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Vice President-elect Kamala D. Harris — then-Senator Harris (D-Calif.) — was discussing immigration policy in a 2019 Democratic primary debate when her seamless use of female pronouns next to “President of the United States” sent a jolt through my two X chromosomes. She promised to “ensure that [the] microphone that the president of the United States holds in her hand is used in a way . . . that is about reflecting the values of our country.” It brought back memories of my six-year-old self demanding my grandmother offer me a good explanation for why no “girl” had ever been president.
In an election where there was so much at stake — racial justice, pandemic response, humane immigration policy — fixating on Harris’ gender identity may not be the first thing on anyone’s mind. But for the half of the population that has been relegated to First and Second Lady for the 230 years of this nation’s entire existence, Harris’ election is monumental. And the fact that the first woman to hold this office is Black and South Asian? All the more significant.
Harris does not stand alone as a woman who broke barriers for females in government — Congresswoman Shirley A. Chisholm, Supreme Court Justice Sandra Day O’Connor, and Hillary R. Clinton come to mind — but Harris’s accomplishment and its timing is especially significant for me because it is only in the past few years that I’ve begun to experience what sexism is and how it operates.
When I was 16 years old, during Hillary Clinton’s run for president in 2016, I did not feel like I was treated any differently than my male peers, other than maybe the dress code. Maybe sexism was not there, or maybe I did not know to look for it. Because I was not aware of it in my own life, I did not see it in how the media treated Clinton. But now, in college — even Harvard College — I have become disillusioned. Now I see what Clinton, Harris, and all of these women had to overcome to accomplish what they did (not even including the additional challenge of systemic racism faced by Harris and Chisholm).
It’s called a glass ceiling, not a concrete roof. Sexism is often subtle, so much so that you will drive yourself crazy trying to discern if it is really there. New things happen to me in college that did not happen to me in high school: In office hours, other classmates will ask my male problem set partner what he is working on, but will not address me. I find myself gravitating towards female group mates who I feel will take my input more seriously and because it removes the stereotype threat. It is even internalized, as I will occasionally catch myself assuming that a man would be better for a given role than a woman, without knowing enough about either party. Sexism is so interwoven that it affects how women perceive the roles and abilities of other women and of themselves, and most of us may not even notice it.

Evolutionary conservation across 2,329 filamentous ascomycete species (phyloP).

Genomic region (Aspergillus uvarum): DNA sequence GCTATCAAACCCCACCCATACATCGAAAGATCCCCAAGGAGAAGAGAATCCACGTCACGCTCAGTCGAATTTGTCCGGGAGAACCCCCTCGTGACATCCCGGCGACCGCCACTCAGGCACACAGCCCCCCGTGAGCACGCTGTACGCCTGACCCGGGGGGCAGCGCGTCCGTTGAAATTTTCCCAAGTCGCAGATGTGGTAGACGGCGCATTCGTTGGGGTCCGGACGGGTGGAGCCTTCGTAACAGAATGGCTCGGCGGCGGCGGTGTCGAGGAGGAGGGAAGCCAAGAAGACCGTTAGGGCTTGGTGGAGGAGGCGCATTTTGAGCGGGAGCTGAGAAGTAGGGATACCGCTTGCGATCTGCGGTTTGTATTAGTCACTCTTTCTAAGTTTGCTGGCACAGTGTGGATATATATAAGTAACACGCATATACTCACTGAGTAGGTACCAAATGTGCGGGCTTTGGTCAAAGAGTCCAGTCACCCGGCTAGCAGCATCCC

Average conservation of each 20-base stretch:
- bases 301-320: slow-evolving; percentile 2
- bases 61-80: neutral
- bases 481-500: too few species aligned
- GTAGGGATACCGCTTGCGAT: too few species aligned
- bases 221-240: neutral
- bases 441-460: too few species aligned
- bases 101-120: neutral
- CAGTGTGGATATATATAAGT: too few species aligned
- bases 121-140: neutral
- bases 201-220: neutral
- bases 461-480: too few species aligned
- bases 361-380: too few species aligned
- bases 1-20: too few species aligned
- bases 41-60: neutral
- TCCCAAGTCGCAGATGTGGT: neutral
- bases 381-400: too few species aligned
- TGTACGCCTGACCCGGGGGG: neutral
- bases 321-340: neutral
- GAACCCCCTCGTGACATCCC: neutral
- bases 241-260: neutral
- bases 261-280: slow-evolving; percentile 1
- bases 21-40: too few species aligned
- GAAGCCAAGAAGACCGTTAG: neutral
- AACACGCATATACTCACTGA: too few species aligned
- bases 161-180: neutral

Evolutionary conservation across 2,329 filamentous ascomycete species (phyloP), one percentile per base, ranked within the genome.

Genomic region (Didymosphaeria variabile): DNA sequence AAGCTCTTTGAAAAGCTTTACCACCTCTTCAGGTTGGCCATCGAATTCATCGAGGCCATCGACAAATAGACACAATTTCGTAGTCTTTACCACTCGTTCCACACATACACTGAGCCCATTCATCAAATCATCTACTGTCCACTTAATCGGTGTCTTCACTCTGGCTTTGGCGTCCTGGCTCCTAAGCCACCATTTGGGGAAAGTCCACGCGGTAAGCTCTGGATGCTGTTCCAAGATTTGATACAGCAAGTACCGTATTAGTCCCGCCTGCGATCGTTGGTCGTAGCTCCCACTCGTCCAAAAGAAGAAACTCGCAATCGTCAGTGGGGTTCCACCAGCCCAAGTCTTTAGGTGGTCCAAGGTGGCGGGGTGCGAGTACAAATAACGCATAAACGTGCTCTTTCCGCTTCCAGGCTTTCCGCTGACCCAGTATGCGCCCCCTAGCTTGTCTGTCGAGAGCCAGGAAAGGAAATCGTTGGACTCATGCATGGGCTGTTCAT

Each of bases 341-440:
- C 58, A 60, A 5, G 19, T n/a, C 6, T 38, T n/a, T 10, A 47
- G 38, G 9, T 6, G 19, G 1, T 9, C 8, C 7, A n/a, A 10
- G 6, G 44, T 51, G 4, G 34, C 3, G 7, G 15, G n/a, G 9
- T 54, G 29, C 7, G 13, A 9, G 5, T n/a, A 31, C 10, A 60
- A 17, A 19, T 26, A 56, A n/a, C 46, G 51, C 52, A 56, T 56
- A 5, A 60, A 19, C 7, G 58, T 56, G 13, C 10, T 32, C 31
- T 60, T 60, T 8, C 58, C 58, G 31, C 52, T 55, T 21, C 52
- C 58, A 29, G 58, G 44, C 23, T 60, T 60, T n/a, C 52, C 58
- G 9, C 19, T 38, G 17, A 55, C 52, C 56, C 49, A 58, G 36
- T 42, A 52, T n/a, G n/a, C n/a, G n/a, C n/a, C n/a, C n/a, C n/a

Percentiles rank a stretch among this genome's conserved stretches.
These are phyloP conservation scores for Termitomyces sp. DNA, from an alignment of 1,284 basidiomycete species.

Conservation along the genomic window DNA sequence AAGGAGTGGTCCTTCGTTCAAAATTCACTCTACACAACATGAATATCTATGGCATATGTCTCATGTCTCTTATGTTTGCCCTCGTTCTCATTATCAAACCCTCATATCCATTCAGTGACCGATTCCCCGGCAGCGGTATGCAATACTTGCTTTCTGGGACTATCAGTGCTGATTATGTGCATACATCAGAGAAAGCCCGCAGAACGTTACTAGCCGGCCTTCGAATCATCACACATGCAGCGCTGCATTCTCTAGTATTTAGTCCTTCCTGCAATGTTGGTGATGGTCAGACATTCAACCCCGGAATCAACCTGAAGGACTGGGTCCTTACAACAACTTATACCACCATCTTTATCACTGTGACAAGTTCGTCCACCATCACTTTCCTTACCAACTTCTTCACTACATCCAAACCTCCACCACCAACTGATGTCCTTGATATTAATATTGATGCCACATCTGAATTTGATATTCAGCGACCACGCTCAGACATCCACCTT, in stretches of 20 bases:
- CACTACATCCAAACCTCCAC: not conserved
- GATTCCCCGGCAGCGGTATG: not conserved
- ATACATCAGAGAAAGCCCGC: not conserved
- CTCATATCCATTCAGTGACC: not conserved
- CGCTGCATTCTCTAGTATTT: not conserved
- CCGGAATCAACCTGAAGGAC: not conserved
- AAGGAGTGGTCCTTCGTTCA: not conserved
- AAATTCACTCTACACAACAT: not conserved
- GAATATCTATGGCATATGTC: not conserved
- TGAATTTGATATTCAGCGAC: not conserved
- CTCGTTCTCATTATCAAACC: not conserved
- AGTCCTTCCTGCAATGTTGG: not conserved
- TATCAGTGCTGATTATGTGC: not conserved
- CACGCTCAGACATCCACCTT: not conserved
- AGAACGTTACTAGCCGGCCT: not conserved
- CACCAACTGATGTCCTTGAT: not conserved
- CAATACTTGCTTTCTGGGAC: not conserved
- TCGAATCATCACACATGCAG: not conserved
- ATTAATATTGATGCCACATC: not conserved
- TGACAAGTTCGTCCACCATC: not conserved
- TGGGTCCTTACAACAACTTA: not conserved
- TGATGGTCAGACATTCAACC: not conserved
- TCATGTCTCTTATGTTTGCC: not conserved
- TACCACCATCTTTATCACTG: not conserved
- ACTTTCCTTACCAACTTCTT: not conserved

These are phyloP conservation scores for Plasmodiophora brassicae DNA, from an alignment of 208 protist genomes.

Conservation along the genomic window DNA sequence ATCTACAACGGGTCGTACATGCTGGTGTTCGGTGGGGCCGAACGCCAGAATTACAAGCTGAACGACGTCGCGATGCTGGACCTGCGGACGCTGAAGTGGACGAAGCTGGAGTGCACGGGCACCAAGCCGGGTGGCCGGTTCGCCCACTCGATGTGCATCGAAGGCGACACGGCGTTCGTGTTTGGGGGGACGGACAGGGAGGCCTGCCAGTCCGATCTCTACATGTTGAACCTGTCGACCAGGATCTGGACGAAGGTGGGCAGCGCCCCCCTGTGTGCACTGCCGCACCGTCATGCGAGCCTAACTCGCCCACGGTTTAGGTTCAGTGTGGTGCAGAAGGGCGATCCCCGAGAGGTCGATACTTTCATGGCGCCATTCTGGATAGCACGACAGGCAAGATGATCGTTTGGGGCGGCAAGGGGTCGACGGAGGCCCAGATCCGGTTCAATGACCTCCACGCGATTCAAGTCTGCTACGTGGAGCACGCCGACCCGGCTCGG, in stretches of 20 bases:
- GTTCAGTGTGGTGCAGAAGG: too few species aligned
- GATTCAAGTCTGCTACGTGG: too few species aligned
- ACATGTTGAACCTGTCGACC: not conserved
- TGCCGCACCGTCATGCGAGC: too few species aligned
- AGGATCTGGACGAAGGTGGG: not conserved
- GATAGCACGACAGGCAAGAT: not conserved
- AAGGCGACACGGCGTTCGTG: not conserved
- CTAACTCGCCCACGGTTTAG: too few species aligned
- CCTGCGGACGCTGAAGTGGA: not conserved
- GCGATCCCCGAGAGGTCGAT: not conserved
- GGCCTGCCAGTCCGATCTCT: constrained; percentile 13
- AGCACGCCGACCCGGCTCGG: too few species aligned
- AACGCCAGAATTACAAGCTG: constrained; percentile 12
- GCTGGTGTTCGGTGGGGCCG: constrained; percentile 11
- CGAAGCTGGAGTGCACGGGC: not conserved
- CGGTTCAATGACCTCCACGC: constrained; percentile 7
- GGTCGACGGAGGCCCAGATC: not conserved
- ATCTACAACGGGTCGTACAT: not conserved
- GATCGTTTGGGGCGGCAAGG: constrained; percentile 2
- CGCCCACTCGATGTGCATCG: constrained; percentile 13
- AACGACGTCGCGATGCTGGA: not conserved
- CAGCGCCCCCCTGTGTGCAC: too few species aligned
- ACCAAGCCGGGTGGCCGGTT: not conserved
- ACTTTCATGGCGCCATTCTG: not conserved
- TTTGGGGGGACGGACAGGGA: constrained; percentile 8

These anecdotes by no means define my experience, but they are illuminating and fit into a much larger narrative. They provide context for why there are more CEOs named James than female CEOs of Fortune 500 companies. For why men still outnumber women in every single state legislature except Nevada. For why no “girl” has ever been elected president or vice president of the United States — until now.
I now understand that sexism can be stealthy: lurking in societal structures, the subconscious thoughts of peers, and even in our own minds. Seeing Kamala Harris introduced as vice president-elect makes this unwelcome discovery over the past few years feel a little less daunting.
However, her election does not mean that our systems are absolved. I was actually irritated when Joe Biden pledged to select a woman as his running mate back in March. Announcing that he was only considering female candidates made it sound as if his future vice president’s only important virtue was her ability to balance a ticket. The fact that it is men who have the power to elevate women to positions that they have always deserved can create a complicated dynamic. Sometimes, the way men help women dismantle the patriarchy can feel, well, patronizing.
Women should not be at the mercy of men who select them as running mates or colleagues merely because they have decided that they now need a woman — but I’ll take this victory. Listening to Kamala Harris speak, I do not think there is any doubt that she will bring far more to the office than representation (though much needed) in the form of estrogen and melanin. She is intelligent and experienced, and will be a force to be reckoned with in the new White House — just take a look at how she conducts a Senate hearing.
There is lots of progress needed to break down the often invisible barriers women face, and lots of work for Biden and Harris to do come January 2021, but right now, let’s celebrate. My six-year-old self — and 20-year-old- self — are giddy. Today, the glass ceiling has a few more cracks in it.
Chloe A. Shawah ’22, a Crimson Associate Editorial editor, is a Statistics concentrator in Cabot House.
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